The return of Lil’ Pomp: Parker’s quest to keep kids off the streets|Part three: The return of Lil’ Pomp

Published 2:10 pm Wednesday, August 26, 2009

Contributing Writer

The return of Lil’ Pomp: Parker’s quest to keep kids off the streets
Part three: The return of Lil’ Pomp
Contributing Writer
Editor’s Note: The following is the final story of a three-part series about Washington native Omar Parker’s escape from street life and his subsequent journey to keep the kids of Washington safe via his work at Parker Park and through the Christian Fellowship Enrichment Organization.
Her name was Brittany Polk, and despite her tiny frame, she was the driving force in stopping Omar Parker from dealing on the streets.
Born on May 10, 1986, Brittany’s birth had a lasting affect on Omar’s sense of vulnerability and soul.
“When I started having my children, I didn’t want (enemies) to do anything to them. They could do nothing to me. I had a lot of people around me, but I didn’t want them to do anything to my children,” Parker said. “So it was either the streets, or start over with nothing, have some children and come to the Lord. I chose the Lord and my children.”
Brittany was Parker’s third child, but with his first born daughter, Taylor, living with her mom in Florida and second born daughter, Kristian, residing with her mom in California, Omar felt the women of his family were safe.
That was until that day in May.
“To be honest it was the birth of Brittany that got me thinking about changing,” Parker said. “Taylor and Kristian were with their mothers, but Brittany was staying with me … Things had to change.”
Change didn’t happen overnight. It never does. But, slowly, Parker began to contemplate getting out of the game and getting clean. With constant coaxing from his sister, Minister Darnell Woods, in 1995 Parker felt it was time to leave the streets and come back home to North Carolina.
“I owe everything to my sister, Darnell, and the Reverend Mirbel,” Parker said. “She is the one that led me to the Lord. She came to Ohio and said, ‘Man, you don’t look good.’ She kept asking me to come down south, but I wasn’t ready listen to her yet. She stayed after me, she loved me. She stayed consistent and finally I listened. I owe her a lot; I owe her everything.”
The trip back to Washington was 632 miles, but getting back to the Lord would be a much longer journey.
The man who knew little else besides being a street soldier and a ball player was now getting back into civilian life. Before he could settle down into a house and raise a family, Parker knew he had to get his house in order first. That meant no more drugs, dealing or using. It also meant not seeing his children until his personal navigation system had him headed back toward God.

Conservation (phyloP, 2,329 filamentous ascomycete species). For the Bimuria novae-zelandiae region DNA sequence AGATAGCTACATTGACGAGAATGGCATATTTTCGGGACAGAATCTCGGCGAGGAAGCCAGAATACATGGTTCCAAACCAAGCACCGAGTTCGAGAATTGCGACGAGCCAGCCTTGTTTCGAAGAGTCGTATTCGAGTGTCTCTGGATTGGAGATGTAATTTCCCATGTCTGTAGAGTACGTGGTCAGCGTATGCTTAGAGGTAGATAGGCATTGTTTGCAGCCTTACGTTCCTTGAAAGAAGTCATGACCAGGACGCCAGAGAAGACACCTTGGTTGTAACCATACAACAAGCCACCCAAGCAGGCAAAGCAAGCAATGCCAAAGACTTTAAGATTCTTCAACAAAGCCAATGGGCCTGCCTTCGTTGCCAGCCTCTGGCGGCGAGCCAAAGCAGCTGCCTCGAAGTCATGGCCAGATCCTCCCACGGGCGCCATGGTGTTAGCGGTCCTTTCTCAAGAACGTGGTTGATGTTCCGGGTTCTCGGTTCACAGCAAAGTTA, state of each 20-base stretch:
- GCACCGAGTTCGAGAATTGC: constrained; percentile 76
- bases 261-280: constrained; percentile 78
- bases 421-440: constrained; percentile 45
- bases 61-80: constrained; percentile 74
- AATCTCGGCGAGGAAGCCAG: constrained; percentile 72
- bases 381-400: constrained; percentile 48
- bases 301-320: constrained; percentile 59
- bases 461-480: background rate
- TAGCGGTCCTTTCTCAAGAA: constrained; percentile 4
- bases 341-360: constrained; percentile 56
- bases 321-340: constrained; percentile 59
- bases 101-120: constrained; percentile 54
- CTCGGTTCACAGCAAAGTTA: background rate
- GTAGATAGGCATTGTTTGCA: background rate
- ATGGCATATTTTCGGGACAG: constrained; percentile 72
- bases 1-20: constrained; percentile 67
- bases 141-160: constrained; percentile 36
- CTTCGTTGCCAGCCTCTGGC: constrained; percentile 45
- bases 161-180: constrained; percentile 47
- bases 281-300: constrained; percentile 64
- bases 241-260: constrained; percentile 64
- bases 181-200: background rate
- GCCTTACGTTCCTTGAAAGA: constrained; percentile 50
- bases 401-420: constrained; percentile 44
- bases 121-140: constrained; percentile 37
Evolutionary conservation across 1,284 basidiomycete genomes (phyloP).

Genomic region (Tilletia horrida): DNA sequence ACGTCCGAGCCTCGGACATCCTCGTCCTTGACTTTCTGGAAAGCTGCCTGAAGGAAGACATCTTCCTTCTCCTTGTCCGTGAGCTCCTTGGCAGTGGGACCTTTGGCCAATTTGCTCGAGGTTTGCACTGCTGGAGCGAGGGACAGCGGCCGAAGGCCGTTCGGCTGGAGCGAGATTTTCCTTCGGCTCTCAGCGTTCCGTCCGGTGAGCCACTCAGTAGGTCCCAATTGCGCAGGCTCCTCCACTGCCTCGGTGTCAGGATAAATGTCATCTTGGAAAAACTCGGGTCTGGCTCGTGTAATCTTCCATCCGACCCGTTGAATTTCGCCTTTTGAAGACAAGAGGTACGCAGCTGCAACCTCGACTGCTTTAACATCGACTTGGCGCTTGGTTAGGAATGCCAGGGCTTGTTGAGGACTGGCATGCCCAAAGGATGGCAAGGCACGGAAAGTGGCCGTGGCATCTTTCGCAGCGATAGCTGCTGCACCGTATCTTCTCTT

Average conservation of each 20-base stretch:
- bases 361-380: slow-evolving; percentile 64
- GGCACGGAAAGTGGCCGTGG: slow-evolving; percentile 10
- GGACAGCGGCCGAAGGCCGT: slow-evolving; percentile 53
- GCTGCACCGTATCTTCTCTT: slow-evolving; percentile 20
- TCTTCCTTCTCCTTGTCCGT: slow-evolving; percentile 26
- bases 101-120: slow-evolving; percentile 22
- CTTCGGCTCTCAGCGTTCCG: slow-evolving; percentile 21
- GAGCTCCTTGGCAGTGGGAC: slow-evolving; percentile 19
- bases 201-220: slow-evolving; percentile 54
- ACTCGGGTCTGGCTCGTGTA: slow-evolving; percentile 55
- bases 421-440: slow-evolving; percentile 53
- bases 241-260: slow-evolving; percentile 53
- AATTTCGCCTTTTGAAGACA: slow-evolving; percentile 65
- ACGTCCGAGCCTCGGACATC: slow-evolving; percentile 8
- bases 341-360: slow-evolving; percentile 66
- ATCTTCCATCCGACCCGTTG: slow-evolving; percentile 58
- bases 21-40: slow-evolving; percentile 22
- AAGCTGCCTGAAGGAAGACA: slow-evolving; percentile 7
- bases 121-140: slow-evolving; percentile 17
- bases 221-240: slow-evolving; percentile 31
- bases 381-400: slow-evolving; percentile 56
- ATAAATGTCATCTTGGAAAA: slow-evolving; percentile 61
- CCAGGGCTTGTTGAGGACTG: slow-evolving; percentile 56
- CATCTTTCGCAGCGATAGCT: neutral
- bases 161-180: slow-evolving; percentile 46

“That was a real hard time in my life. It was bad, bad, bad because I came by myself. I had to leave people behind,” Parker said. “It was hard because I love my children, but I knew I had to start over. I didn’t know any trades because I had been in the street all my life, but I knew I had to learn some trades. I had to work now. I wasn’t going to have all that money. I was all by myself, and it was very, very hard. It’s still hard, but with the help of Jesus Christ and my children I had the strength to do it.”
With the love and support from his sister, Parker slowly reconnected with his inner self and his spirituality.
“My sister is my spiritual guide. She helped me out tremendously with everything,” Parker said. “When I first got here I didn’t go anywhere for two years. I didn’t even know where anything was. All I did for two years was get myself closer to the Lord, went to church everyday and prayed and stayed to myself. My sister and my brother-in-law really just helped me find myself and get closer to God.
“Being away from my children really hurt, but I didn’t have anything. I couldn’t have my children here. I told my kids that as soon as I got a place to stay, I would come and get them, and that’s exactly what happened.”
Parker calls that day he reunited with his children one of the happiest in his life, and said that the joys of blending into the community far outweigh the highs of any narcotics.
“I love it; I enjoy it,” Parker said. “I never felt self worth before. At the time I was young, I felt I could do anything, but now that I’m older and just a regular guy, I’m loving it.”
Parker’s life has done an about face. The wolf is now the shepherd. Through his work with the Christian Fellowship Enrichment Organization, Parker is desperately trying to get Parker Park, his Christian youth center up and running on 403 Harvey Street.
Lack of funds and know-how maybe be slowing him down, but odds are this “regular guy” will find a way to get it done. (Those who wish to help can contact Parker at 252-975-6742 or 216-323-1145.)
Clean and sober, Parker lives with his wife, Bitty, and travels through Washington carefree, as if he was that youngster who caused havoc in his uncle’s cafe.
I feel way more happier now being with my family. I feel like I’m the real me. When I was doing that other stuff, that wasn’t the real me,” Parker said. “The world made Omar, but now I’m back to Lil’ Pomp, and that feels good.”